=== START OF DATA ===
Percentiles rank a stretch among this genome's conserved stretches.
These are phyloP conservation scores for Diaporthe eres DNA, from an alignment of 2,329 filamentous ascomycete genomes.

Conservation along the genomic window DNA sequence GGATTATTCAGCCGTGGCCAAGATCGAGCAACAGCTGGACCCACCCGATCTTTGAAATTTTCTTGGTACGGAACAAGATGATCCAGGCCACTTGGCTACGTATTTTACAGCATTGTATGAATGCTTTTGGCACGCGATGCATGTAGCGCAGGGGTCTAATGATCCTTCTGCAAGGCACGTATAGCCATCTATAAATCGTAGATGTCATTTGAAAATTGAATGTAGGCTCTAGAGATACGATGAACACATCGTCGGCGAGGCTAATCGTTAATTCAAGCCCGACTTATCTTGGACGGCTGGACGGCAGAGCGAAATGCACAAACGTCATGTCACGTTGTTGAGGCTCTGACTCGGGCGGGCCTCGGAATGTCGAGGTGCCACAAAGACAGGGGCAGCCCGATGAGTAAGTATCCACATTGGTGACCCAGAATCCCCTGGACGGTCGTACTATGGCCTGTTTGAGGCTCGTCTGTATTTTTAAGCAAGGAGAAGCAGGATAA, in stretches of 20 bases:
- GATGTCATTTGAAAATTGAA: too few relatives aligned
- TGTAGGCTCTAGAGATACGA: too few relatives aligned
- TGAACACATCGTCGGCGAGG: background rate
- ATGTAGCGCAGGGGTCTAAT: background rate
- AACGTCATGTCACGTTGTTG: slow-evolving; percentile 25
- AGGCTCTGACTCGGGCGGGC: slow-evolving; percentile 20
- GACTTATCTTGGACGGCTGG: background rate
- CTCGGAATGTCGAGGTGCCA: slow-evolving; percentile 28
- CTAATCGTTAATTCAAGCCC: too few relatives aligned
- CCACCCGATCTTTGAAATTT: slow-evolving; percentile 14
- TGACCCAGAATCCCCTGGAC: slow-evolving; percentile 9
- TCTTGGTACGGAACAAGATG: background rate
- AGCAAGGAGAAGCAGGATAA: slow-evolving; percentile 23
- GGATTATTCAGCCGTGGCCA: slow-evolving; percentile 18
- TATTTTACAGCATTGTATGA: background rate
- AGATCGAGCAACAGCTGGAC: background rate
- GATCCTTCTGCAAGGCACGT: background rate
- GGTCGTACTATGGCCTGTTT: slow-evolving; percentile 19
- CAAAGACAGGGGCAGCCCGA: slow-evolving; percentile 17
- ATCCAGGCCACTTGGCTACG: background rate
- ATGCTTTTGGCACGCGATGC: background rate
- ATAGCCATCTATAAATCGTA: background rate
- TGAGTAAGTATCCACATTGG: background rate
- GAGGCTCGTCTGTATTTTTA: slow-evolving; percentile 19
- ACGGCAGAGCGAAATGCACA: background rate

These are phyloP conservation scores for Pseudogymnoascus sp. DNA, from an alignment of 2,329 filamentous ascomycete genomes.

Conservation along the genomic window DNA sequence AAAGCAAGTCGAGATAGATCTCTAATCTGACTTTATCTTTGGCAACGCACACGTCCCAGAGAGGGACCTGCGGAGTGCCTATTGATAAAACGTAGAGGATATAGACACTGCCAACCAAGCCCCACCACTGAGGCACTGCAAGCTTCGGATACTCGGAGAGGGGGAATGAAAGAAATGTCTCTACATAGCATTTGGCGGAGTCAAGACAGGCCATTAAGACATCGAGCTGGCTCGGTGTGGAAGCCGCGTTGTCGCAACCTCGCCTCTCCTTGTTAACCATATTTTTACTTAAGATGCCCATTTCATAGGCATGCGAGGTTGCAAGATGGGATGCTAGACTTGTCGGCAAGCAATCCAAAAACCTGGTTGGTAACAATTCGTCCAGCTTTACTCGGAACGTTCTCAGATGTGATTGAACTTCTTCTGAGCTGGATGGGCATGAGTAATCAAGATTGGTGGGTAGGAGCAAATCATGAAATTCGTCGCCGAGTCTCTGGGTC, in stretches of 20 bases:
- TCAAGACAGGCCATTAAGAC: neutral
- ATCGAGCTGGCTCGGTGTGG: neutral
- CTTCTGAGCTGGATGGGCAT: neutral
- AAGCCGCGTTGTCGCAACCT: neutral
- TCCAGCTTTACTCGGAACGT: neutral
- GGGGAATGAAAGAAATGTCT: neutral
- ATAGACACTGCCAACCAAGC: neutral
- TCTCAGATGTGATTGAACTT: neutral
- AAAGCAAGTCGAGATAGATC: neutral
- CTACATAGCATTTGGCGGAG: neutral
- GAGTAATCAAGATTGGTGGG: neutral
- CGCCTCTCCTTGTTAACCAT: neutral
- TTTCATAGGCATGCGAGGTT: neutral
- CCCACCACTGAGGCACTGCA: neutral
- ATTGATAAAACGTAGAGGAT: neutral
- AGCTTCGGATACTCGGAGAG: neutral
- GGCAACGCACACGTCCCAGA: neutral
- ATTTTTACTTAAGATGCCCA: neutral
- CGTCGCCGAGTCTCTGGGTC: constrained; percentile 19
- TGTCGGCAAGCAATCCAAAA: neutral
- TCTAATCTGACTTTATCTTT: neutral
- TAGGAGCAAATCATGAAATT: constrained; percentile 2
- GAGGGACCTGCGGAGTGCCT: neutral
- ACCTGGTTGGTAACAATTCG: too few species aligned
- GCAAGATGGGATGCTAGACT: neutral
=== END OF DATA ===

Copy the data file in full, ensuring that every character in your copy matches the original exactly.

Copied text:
Percentiles rank a stretch among this genome's conserved stretches.
These are phyloP conservation scores for Diaporthe eres DNA, from an alignment of 2,329 filamentous ascomycete genomes.

Conservation along the genomic window DNA sequence GGATTATTCAGCCGTGGCCAAGATCGAGCAACAGCTGGACCCACCCGATCTTTGAAATTTTCTTGGTACGGAACAAGATGATCCAGGCCACTTGGCTACGTATTTTACAGCATTGTATGAATGCTTTTGGCACGCGATGCATGTAGCGCAGGGGTCTAATGATCCTTCTGCAAGGCACGTATAGCCATCTATAAATCGTAGATGTCATTTGAAAATTGAATGTAGGCTCTAGAGATACGATGAACACATCGTCGGCGAGGCTAATCGTTAATTCAAGCCCGACTTATCTTGGACGGCTGGACGGCAGAGCGAAATGCACAAACGTCATGTCACGTTGTTGAGGCTCTGACTCGGGCGGGCCTCGGAATGTCGAGGTGCCACAAAGACAGGGGCAGCCCGATGAGTAAGTATCCACATTGGTGACCCAGAATCCCCTGGACGGTCGTACTATGGCCTGTTTGAGGCTCGTCTGTATTTTTAAGCAAGGAGAAGCAGGATAA, in stretches of 20 bases:
- GATGTCATTTGAAAATTGAA: too few relatives aligned
- TGTAGGCTCTAGAGATACGA: too few relatives aligned
- TGAACACATCGTCGGCGAGG: background rate
- ATGTAGCGCAGGGGTCTAAT: background rate
- AACGTCATGTCACGTTGTTG: slow-evolving; percentile 25
- AGGCTCTGACTCGGGCGGGC: slow-evolving; percentile 20
- GACTTATCTTGGACGGCTGG: background rate
- CTCGGAATGTCGAGGTGCCA: slow-evolving; percentile 28
- CTAATCGTTAATTCAAGCCC: too few relatives aligned
- CCACCCGATCTTTGAAATTT: slow-evolving; percentile 14
- TGACCCAGAATCCCCTGGAC: slow-evolving; percentile 9
- TCTTGGTACGGAACAAGATG: background rate
- AGCAAGGAGAAGCAGGATAA: slow-evolving; percentile 23
- GGATTATTCAGCCGTGGCCA: slow-evolving; percentile 18
- TATTTTACAGCATTGTATGA: background rate
- AGATCGAGCAACAGCTGGAC: background rate
- GATCCTTCTGCAAGGCACGT: background rate
- GGTCGTACTATGGCCTGTTT: slow-evolving; percentile 19
- CAAAGACAGGGGCAGCCCGA: slow-evolving; percentile 17
- ATCCAGGCCACTTGGCTACG: background rate
- ATGCTTTTGGCACGCGATGC: background rate
- ATAGCCATCTATAAATCGTA: background rate
- TGAGTAAGTATCCACATTGG: background rate
- GAGGCTCGTCTGTATTTTTA: slow-evolving; percentile 19
- ACGGCAGAGCGAAATGCACA: background rate

These are phyloP conservation scores for Pseudogymnoascus sp. DNA, from an alignment of 2,329 filamentous ascomycete genomes.

Conservation along the genomic window DNA sequence AAAGCAAGTCGAGATAGATCTCTAATCTGACTTTATCTTTGGCAACGCACACGTCCCAGAGAGGGACCTGCGGAGTGCCTATTGATAAAACGTAGAGGATATAGACACTGCCAACCAAGCCCCACCACTGAGGCACTGCAAGCTTCGGATACTCGGAGAGGGGGAATGAAAGAAATGTCTCTACATAGCATTTGGCGGAGTCAAGACAGGCCATTAAGACATCGAGCTGGCTCGGTGTGGAAGCCGCGTTGTCGCAACCTCGCCTCTCCTTGTTAACCATATTTTTACTTAAGATGCCCATTTCATAGGCATGCGAGGTTGCAAGATGGGATGCTAGACTTGTCGGCAAGCAATCCAAAAACCTGGTTGGTAACAATTCGTCCAGCTTTACTCGGAACGTTCTCAGATGTGATTGAACTTCTTCTGAGCTGGATGGGCATGAGTAATCAAGATTGGTGGGTAGGAGCAAATCATGAAATTCGTCGCCGAGTCTCTGGGTC, in stretches of 20 bases:
- TCAAGACAGGCCATTAAGAC: neutral
- ATCGAGCTGGCTCGGTGTGG: neutral
- CTTCTGAGCTGGATGGGCAT: neutral
- AAGCCGCGTTGTCGCAACCT: neutral
- TCCAGCTTTACTCGGAACGT: neutral
- GGGGAATGAAAGAAATGTCT: neutral
- ATAGACACTGCCAACCAAGC: neutral
- TCTCAGATGTGATTGAACTT: neutral
- AAAGCAAGTCGAGATAGATC: neutral
- CTACATAGCATTTGGCGGAG: neutral
- GAGTAATCAAGATTGGTGGG: neutral
- CGCCTCTCCTTGTTAACCAT: neutral
- TTTCATAGGCATGCGAGGTT: neutral
- CCCACCACTGAGGCACTGCA: neutral
- ATTGATAAAACGTAGAGGAT: neutral
- AGCTTCGGATACTCGGAGAG: neutral
- GGCAACGCACACGTCCCAGA: neutral
- ATTTTTACTTAAGATGCCCA: neutral
- CGTCGCCGAGTCTCTGGGTC: constrained; percentile 19
- TGTCGGCAAGCAATCCAAAA: neutral
- TCTAATCTGACTTTATCTTT: neutral
- TAGGAGCAAATCATGAAATT: constrained; percentile 2
- GAGGGACCTGCGGAGTGCCT: neutral
- ACCTGGTTGGTAACAATTCG: too few species aligned
- GCAAGATGGGATGCTAGACT: neutral